Is Lewis a Meinongian?
Bernard Linsky and Edward N. Zalta
Australasian Journal of Philosophy,
69/4, December 1991, 438-453
The views of David Lewis and the Meinongians are both often met
with an incredulous stare. This is not by accident. The stunned
disbelief that usually accompanies the stare is a natural first
reaction to a large ontology. Indeed, Lewis has been explicitly
linked with Meinong, a charge that he has taken great pains to deny.
However, the issue is not a simple one. `Meinongianism' is a complex
set of distinctions and doctrines about existence and predication, in
addition to the famously large ontology. While there are clearly
non-Meinongian features of Lewis' views, it is our thesis that many of
the characteristic elements of Meinongian metaphysics appear in Lewis'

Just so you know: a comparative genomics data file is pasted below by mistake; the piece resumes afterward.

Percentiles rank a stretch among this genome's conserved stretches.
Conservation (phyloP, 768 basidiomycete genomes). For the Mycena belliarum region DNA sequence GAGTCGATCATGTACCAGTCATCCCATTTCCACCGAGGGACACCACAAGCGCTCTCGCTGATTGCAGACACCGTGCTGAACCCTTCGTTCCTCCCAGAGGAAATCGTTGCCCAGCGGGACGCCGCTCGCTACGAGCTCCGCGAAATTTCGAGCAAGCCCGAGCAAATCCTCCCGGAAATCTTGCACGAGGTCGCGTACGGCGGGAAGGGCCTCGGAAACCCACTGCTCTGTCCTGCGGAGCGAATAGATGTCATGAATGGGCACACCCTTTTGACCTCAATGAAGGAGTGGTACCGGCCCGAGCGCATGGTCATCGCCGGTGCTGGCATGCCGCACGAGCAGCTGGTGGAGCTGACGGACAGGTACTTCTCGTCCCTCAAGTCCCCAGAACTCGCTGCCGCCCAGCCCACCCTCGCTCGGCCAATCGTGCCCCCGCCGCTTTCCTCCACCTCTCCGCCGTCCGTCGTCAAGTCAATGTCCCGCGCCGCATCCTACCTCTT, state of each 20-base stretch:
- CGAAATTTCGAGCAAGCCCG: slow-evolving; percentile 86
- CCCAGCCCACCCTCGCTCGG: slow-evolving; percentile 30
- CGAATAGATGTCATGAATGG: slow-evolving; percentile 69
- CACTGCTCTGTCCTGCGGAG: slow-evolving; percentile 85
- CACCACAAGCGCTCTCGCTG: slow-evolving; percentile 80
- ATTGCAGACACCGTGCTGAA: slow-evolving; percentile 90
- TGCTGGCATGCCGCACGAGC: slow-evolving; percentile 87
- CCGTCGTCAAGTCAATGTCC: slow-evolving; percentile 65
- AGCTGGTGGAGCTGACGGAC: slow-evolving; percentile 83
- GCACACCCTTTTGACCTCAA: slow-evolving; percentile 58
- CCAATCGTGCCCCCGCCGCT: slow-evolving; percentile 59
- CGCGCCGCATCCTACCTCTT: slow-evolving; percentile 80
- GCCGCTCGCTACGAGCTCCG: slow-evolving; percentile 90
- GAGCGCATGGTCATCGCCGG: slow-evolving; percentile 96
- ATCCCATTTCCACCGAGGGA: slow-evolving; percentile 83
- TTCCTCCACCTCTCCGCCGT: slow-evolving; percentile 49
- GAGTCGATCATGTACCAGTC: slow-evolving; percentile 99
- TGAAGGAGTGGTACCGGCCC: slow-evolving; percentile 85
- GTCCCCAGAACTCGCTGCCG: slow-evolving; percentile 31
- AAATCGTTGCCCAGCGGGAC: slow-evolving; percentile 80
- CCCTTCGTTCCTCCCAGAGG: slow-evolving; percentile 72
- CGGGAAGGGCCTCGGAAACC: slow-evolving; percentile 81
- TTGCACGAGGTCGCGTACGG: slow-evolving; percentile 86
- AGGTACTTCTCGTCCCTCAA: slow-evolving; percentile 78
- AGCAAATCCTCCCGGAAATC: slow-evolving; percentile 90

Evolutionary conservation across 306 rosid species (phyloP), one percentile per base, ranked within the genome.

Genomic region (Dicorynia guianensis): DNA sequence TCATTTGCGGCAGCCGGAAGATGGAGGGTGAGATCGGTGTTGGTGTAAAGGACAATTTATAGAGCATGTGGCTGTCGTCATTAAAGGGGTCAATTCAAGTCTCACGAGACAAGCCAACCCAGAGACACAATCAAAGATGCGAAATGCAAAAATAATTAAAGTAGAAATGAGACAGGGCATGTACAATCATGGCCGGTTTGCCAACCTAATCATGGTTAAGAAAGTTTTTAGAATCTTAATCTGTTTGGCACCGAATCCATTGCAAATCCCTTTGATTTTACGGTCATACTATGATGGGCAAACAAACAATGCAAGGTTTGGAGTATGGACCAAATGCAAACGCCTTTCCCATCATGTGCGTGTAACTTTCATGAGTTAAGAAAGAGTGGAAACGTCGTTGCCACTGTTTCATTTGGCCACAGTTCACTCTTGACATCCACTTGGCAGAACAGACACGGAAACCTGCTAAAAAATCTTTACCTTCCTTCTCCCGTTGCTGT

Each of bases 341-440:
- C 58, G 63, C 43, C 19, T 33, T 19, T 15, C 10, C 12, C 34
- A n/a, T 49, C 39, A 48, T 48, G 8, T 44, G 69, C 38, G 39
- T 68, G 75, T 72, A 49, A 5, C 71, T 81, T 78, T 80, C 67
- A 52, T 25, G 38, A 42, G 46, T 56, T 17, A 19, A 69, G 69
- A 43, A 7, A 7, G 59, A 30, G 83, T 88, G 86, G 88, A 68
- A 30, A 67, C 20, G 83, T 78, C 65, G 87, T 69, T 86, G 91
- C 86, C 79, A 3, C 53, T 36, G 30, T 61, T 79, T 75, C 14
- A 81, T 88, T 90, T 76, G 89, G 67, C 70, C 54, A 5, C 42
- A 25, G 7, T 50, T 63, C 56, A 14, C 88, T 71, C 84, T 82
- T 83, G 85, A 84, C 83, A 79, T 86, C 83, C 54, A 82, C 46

theory. Moreover, though Lewis rejects incomplete and inconsistent
Meinongian objects, his ontology may exceed that of a Meinongian who
doesn't accept his possibilia. Thus, Lewis explains the truth of
``there might have been talking donkeys'' by appealing to possibilia
which are talking donkeys. But the Meinongian need not accept that
there exist things which are talking donkeys. Indeed, we show
that a Meinongian even need not accept that there are
nonexistent things which are talking donkeys!
[Preprint available online in PDF]